Still, walking miles down the shores, in spite of the fact that the coast is dotted with houses spaced only yards apart, the beaches are otherwise pristine: the island residents seem diligent about respecting the wild life. I look at the glistening, transparent waters as they lap at my feet, and wonder if, after only two days here, I’ve been spoiled for any other beach. I am not a stranger to beach paradises: I’ve seen a few, and I hunt for them across the planet. When I was nine years old, my parents who then lived in Milan, Italy, noticed my worsening asthma and decided it was urgent that they do something about it. My father came home a few months later and announced a surprise. My mother showed us pictures of what was to be our new summer home in a place called Sardinia, an island in the Mediterranean just south of the island Corsica, where Napoleon was born.
Up to then, my family, like every other Italian family, had vacationed in the month of August in the popular overcrowded beaches along the coast of Tuscany and Lazio, unnaturally linear rows after rows of identical beach umbrellas rented out by the hour or the day, set so close to one another that part of the fun as children was to make friends with the neighboring shadow-renters. To take a dip in the sea meant to step over children building a sand castle where the sea kissed the beach, wading between elderly ladies conversing thigh-deep in sea water, and swimming past volleyball splashing teens or tenderly loving couples all crowded next to one another in every available square meter of shallow.
But Sardinia was different. The slice of coast where my father had discovered a new enterprising development had hitherto been undiscovered. There were only a scatter of beach bungalows, constructed in that cookie cutter fashion of housing communities that were still relatively avant-garde for the seventies, at least in Italy. Ours was a three-bedroom, two-bathroom beachfront, and one of the first to be sold. It had stucco walls and red roof shingles, a tiled front porch, and a bamboo pergola that served as a trellis for a gorgeous bougainvillea and her red-petal gifts.
The closest grocery store was ten miles up hill, and if we really wanted produce, we had to buy from the farmers who lived an hour’s drive uphill from the coast, but that could sell us suckling pig, goat, and rabbit that tasted as wild and fresh as the island’s briny breezes. We stocked for food once per week and were careful to buy our supplies. Plumbed water was undrinkable, and shortages, frequent.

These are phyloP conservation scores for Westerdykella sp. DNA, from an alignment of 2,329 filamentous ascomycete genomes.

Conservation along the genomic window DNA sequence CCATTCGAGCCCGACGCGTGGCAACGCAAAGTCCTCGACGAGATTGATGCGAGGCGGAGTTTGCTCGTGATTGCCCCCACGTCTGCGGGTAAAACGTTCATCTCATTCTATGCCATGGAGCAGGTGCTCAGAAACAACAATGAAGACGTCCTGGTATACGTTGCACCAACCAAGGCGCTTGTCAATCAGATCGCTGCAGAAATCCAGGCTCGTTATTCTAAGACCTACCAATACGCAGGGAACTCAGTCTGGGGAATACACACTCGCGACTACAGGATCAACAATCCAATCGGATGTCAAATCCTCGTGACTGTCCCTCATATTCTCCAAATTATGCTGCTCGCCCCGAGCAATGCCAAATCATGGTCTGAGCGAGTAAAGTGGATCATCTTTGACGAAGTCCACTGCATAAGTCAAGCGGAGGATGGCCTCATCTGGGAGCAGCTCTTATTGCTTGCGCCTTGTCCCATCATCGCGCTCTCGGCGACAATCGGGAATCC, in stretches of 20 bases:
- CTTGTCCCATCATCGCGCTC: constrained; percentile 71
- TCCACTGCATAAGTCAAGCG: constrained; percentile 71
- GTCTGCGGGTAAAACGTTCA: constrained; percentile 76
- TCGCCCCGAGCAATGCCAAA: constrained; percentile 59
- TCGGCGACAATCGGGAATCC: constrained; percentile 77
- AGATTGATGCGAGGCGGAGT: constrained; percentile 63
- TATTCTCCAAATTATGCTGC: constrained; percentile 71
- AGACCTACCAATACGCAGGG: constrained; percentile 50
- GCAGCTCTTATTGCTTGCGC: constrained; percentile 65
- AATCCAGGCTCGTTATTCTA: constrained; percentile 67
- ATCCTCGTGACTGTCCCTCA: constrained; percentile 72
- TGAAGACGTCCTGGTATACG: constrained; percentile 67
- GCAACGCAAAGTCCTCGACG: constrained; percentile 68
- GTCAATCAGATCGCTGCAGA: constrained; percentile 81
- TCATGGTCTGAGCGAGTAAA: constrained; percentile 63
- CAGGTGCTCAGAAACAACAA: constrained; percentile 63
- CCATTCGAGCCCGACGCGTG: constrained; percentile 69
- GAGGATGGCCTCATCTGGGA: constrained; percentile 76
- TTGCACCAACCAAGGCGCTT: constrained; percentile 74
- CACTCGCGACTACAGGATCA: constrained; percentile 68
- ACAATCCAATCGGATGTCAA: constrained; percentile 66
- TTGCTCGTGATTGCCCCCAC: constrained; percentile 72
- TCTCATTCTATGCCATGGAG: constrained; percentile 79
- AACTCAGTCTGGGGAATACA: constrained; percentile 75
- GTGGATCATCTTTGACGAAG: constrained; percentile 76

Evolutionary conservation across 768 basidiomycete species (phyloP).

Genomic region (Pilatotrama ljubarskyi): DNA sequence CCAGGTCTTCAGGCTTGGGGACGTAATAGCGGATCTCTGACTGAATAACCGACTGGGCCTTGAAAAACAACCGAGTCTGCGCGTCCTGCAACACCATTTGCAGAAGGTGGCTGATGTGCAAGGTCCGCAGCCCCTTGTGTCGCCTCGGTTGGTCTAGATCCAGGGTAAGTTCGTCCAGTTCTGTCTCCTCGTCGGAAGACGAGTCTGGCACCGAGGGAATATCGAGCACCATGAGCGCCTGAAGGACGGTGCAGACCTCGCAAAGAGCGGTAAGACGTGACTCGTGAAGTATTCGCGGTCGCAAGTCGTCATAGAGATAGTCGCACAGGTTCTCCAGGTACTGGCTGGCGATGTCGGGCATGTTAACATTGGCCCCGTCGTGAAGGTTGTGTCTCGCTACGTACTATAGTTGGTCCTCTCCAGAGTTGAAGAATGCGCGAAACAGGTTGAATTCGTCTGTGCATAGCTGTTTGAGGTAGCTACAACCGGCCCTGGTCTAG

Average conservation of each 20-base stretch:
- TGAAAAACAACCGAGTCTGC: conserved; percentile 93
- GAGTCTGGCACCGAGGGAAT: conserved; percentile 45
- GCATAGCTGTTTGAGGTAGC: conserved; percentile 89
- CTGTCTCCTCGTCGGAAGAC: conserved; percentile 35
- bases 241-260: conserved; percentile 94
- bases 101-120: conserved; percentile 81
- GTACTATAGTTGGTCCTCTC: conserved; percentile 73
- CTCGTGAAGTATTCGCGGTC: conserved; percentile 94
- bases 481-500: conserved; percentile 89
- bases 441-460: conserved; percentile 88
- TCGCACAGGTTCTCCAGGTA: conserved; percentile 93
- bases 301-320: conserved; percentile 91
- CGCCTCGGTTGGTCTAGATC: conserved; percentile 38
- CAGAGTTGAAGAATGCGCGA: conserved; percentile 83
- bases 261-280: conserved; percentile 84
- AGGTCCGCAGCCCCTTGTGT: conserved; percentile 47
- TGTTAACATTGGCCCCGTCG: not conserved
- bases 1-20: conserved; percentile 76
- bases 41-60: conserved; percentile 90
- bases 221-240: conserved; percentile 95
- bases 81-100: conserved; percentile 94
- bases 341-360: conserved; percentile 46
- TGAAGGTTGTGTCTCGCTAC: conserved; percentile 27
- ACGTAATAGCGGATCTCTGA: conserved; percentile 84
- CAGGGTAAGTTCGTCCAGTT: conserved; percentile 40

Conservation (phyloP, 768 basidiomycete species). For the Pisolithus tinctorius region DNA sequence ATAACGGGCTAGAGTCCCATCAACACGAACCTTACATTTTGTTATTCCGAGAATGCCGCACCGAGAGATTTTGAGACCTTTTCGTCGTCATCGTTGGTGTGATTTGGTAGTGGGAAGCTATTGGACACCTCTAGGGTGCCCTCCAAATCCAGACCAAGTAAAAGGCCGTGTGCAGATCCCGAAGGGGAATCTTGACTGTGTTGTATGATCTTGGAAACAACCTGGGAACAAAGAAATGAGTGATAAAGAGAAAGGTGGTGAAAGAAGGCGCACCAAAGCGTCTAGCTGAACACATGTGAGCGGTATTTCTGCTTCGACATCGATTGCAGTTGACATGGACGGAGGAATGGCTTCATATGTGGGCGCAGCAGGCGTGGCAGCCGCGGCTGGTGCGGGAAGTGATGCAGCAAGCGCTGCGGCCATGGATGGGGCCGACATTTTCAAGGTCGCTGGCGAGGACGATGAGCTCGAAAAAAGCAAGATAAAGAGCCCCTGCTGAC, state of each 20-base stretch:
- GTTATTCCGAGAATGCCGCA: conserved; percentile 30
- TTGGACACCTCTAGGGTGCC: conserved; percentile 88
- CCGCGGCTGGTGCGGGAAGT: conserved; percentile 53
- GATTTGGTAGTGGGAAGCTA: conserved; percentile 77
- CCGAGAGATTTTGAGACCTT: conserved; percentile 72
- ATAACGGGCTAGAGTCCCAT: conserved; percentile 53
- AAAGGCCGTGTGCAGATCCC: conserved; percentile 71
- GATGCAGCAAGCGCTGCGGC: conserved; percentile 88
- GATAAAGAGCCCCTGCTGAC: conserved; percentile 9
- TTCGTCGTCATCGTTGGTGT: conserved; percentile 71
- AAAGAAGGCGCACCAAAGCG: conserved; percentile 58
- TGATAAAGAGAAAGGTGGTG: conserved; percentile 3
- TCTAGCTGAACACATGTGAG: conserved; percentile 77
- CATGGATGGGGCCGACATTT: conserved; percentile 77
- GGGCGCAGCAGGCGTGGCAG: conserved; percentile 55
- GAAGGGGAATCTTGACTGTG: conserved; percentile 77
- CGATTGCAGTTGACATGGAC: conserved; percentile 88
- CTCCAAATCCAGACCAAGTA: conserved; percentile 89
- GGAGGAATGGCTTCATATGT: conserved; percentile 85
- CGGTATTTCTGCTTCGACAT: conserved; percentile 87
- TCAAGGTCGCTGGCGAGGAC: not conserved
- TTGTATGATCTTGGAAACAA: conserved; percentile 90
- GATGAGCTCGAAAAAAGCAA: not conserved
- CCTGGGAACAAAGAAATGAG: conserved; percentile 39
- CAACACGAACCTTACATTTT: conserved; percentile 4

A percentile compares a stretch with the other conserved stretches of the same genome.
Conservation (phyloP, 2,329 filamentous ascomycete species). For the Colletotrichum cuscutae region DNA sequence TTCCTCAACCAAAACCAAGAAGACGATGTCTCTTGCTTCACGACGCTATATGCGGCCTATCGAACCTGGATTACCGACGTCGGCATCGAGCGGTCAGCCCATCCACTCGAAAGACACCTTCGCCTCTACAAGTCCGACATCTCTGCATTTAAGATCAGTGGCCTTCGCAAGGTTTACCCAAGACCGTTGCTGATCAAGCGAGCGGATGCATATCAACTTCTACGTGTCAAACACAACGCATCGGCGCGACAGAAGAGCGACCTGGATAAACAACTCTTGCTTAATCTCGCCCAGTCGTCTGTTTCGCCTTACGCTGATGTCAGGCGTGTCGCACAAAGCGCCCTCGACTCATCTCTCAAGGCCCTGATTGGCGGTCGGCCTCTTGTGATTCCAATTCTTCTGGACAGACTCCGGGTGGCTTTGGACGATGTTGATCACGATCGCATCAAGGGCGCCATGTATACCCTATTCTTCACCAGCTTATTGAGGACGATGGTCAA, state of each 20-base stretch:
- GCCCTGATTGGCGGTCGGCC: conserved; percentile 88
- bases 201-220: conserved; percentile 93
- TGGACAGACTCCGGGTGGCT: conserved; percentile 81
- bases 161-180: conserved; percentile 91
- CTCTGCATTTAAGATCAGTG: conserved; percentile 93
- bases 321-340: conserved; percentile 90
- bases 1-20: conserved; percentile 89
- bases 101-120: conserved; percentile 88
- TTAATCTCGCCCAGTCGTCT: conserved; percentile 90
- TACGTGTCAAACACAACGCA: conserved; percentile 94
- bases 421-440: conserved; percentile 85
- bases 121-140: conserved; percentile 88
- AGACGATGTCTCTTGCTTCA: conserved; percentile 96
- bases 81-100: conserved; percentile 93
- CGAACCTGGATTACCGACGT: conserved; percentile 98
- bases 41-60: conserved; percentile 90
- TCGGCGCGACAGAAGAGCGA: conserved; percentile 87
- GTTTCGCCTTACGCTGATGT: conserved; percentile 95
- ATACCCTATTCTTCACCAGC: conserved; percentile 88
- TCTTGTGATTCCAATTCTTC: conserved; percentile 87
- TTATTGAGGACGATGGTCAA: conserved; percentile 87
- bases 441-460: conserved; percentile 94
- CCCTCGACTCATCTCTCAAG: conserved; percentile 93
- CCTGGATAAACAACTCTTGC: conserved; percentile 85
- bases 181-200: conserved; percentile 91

Like Dog Island, Sardinia offered nothing in terms of entertainment. Even a television antenna seemed like an unnecessary luxury on the cove called Costa Rei, with no cities nearby or small towns to disturb it. Sardinia’s capital was a four-hour drive through twisted switchbacks too dangerously frequented by cargo trucks for us to consider undertaking, unless it was for an emergency.
In Sardinia, too, the beaches looked pristine – at least for the first four years we spent summers there. With nothing to entertain us but the beach, and with the kind of tropical winds that could blow a well-anchored fishing ten-footer into the sea, the only litter, our inflatable mattresses, would end up in Tunisia before we had a chance to run after them and dispose of them properly. But by and by the community grew, and from the first twelve bungalows, there sprouted dozens more, until the coast was dotted with these tiny white stucco houses all the way up into the hills and along the length of the shore.
There was garbage then, all right: from weekenders making the drive down from the capital; from one-week vacationers who could afford the flight from more important cities on the peninsula; from German investors who could sell Italy as an exotic and cheap alternative to fancy resorts on the Emerald Coast. When we ran on the beach, we often stepped on tar balls gifted to us on the diaphanous blue seas by the water crafts, cruise and cargo ships that more and more often skirted the deep seas out of the southern tip of the island.
I quickly grew to appreciate and mourn the pristine beach. It isn’t the same to race your friends to shore on an inflatable raft if the foam you dive into is not from a cresting wave, but from the day-trip teen who thinks it’s a good idea to shampoo in the sea. It’s not as fun to build sand castle if what comes up from under the sand is a disposable diaper or a gelato wrapper.
When my father sold the Sardinia house in 1979, I wasn’t as heartbroken as you would expect of a girl who spent nearly a decade’s worth of summers on that island, making her most important memories, and communing with the wildlife as much as a civilized, city-dwelling tween might hope.